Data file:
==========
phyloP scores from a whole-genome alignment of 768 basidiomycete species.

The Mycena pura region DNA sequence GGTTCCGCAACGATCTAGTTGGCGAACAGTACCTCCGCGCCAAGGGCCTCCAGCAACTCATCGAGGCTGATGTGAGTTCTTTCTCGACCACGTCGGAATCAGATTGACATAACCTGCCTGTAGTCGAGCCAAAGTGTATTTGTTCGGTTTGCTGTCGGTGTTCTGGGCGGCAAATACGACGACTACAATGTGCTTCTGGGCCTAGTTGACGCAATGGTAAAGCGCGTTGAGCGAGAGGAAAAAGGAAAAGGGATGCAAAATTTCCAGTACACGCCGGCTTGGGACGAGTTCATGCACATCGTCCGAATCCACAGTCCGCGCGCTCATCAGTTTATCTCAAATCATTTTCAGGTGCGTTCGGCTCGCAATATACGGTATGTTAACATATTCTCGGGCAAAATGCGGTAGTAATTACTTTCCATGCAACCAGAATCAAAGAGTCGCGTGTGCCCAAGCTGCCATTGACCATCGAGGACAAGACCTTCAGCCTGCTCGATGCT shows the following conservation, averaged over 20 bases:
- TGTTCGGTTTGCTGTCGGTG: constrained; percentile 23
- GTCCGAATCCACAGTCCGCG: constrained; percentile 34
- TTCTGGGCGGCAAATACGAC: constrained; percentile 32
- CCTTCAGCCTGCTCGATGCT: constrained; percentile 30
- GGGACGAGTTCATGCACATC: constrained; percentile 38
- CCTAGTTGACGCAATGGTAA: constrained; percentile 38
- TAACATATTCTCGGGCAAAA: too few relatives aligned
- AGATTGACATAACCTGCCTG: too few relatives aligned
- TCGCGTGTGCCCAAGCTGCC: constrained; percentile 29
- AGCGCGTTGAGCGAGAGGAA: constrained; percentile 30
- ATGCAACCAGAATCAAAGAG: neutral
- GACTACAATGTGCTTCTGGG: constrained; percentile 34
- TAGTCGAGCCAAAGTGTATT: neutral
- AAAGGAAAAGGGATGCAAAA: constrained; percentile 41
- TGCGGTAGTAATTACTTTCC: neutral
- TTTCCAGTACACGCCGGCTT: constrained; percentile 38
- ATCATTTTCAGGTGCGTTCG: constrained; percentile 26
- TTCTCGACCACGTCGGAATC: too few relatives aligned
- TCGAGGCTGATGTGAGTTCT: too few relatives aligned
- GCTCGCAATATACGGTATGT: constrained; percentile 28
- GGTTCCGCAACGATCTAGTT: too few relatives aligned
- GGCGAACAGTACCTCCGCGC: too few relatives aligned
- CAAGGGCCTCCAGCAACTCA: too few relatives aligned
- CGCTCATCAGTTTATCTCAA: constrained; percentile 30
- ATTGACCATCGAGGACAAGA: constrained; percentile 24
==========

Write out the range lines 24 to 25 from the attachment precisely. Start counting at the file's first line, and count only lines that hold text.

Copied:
- GGCGAACAGTACCTCCGCGC: too few relatives aligned
- CAAGGGCCTCCAGCAACTCA: too few relatives aligned